By Anna Stupnytska, Global Macro Economist, Fidelity International
After five days of intense negotiations and uncharacteristically ahead of schedule for the EU, a deal has been reached on coronavirus recovery package. The key components were kept unchanged, including the total amount at EUR 750bn, with the grants component of EUR 390bn - while below the initial proposal of EUR 500bn, it nevertheless shows a significant commitment to the member states that have been the hardest hit by the crisis. And, there is no austerity conditionality embedded in the agreement.
Several compromises and ad-hoc solutions were required to help get the deal over the line, including boosting rebates for the 'frugal four' and reintroducing rebates for Austria, reducing a number of programmes such as the Just Transition Fund, cutting back spending on health, innovation and the solvency instrument to support the private sector.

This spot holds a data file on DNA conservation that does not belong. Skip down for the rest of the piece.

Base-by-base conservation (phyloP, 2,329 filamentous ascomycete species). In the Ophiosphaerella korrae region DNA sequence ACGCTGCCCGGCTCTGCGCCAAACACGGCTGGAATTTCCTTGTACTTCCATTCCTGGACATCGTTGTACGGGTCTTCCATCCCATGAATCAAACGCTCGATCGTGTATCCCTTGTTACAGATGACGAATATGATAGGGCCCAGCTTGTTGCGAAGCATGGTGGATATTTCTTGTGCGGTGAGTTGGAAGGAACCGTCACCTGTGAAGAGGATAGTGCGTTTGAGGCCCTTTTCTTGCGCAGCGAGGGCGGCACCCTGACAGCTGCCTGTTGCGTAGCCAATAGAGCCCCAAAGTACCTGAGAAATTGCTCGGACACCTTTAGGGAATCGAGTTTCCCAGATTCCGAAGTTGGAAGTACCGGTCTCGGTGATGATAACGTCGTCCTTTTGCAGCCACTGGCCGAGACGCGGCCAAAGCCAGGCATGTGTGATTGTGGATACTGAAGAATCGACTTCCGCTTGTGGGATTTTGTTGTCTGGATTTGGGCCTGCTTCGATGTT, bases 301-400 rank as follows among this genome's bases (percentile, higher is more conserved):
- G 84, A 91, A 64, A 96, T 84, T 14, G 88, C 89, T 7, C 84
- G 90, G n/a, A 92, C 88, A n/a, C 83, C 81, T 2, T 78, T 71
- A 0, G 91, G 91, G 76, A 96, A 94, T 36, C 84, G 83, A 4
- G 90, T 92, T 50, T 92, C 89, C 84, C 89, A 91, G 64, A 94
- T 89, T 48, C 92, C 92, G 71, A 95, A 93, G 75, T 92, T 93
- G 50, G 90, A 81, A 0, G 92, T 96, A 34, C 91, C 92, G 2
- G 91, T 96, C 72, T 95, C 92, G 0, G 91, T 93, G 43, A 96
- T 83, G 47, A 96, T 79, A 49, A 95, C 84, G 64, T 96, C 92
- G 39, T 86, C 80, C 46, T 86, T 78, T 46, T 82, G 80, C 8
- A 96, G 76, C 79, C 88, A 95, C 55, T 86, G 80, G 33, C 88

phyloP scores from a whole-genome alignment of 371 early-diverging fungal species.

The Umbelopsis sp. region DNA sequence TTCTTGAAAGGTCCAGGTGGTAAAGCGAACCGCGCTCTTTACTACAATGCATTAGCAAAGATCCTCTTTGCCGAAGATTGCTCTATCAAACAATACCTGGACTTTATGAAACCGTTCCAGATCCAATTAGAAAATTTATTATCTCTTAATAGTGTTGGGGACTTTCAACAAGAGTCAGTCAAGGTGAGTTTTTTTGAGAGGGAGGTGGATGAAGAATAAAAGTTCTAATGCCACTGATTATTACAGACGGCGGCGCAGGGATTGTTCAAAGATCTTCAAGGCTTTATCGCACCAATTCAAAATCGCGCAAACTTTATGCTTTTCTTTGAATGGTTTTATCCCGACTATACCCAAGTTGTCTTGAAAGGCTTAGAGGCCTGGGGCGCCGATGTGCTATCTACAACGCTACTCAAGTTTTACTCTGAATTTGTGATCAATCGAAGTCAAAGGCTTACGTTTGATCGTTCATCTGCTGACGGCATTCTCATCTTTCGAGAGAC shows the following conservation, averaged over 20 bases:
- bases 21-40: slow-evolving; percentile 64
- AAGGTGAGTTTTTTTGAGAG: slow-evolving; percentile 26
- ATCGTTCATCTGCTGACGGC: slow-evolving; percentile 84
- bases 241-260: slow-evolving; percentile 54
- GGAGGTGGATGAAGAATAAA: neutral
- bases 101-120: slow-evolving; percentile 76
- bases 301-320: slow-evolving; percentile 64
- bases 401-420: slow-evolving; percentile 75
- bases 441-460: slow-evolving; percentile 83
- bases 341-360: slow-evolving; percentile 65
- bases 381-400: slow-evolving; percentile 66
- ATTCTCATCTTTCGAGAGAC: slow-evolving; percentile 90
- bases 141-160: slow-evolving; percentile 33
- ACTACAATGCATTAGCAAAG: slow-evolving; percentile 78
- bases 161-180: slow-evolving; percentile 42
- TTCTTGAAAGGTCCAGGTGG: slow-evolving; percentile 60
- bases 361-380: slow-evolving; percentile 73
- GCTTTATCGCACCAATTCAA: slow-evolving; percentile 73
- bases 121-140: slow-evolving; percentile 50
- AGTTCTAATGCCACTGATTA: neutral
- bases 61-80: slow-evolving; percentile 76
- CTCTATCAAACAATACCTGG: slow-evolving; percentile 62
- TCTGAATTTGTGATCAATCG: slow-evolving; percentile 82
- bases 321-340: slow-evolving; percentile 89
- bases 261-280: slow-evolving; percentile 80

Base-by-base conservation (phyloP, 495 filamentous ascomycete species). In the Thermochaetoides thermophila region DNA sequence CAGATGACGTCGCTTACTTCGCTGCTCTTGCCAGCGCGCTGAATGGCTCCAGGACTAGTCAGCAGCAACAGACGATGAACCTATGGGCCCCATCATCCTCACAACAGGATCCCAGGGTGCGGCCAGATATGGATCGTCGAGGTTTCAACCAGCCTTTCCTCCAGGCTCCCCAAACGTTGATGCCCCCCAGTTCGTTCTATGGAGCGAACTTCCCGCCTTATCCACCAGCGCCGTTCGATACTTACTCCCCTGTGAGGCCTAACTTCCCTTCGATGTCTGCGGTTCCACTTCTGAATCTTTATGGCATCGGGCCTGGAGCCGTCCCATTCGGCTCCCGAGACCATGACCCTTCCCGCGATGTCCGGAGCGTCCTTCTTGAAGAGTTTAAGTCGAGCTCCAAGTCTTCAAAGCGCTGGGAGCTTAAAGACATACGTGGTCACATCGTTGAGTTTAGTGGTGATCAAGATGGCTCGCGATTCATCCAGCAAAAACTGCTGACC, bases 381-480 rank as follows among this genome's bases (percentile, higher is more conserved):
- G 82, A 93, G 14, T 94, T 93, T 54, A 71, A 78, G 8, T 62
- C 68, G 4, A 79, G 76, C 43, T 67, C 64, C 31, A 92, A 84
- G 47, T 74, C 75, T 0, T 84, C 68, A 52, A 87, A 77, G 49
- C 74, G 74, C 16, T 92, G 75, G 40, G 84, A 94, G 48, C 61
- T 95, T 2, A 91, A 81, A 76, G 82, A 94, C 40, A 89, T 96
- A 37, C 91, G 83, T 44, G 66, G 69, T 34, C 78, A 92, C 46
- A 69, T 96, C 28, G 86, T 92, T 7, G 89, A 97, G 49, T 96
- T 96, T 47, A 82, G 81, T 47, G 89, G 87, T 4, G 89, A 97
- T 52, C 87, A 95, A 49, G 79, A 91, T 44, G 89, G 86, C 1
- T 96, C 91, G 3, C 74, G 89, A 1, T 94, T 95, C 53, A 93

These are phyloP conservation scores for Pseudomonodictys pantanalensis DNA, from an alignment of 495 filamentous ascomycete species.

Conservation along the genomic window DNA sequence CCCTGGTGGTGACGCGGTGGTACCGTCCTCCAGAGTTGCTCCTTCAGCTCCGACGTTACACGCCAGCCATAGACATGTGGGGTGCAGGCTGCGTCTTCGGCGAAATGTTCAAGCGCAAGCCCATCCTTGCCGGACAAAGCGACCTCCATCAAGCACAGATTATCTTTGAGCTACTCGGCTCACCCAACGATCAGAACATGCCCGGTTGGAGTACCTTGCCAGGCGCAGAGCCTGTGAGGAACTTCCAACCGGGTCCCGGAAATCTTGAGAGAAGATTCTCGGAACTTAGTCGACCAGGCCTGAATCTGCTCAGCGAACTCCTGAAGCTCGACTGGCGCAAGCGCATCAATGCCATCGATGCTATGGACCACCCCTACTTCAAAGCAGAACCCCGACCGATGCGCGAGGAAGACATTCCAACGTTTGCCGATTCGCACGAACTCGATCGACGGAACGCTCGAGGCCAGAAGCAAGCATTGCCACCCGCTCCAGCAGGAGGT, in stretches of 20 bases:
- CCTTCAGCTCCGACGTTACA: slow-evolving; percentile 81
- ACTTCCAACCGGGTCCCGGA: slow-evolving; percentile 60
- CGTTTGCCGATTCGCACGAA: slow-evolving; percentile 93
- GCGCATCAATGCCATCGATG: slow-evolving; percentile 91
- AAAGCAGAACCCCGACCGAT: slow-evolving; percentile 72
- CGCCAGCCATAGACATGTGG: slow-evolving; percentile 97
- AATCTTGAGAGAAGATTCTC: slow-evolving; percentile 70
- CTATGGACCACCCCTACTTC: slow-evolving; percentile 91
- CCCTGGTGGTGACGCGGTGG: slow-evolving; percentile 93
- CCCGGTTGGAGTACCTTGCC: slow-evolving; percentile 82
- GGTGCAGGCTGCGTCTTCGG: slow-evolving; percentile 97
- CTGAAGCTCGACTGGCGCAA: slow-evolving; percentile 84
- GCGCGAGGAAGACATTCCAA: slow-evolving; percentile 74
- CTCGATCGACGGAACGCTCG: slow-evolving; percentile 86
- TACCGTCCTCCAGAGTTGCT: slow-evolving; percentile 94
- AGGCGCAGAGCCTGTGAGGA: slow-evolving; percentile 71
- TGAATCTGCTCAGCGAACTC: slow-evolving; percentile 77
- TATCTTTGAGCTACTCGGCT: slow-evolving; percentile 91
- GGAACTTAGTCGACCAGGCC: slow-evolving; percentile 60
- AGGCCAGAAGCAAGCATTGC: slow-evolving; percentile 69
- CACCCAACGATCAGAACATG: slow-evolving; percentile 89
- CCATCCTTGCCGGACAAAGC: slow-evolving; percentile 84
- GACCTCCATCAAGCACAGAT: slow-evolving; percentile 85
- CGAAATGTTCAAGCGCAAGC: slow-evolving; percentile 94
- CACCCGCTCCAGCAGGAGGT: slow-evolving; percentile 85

Importantly, the governance of the Recovery Plan has been made more complex. While no member state has a veto power to stop the distribution of aid to another member state, the newly adopted ‘super emergency brake’ gives any member state the power to oppose a recovery plan, requiring a decision by EU finance ministers or EU leaders. This could result in delay to disbursements. In addition, a weighted majority of EU governments could decide to suspend disbursements altogether to a country in case of evidence of the rule of law violations.
Despite the compromises involved, the agreement on the Recovery Fund sends a strong political signal which could mark a new chapter in the Union's history. EU bond issuance will create a precedent which could become a permanent feature of the institutional framework going forward. With fiscal policy finally stepping up to facilitate the post-COVID recovery, the ECB is no longer 'the only game in town'. This powerful combination of monetary and fiscal policy, as well as the strong political will to not just ensure the union's survival but indeed its success on a number of dimensions, now has the potential - perhaps higher than ever - to lead to more superior economic outcomes in the years ahead.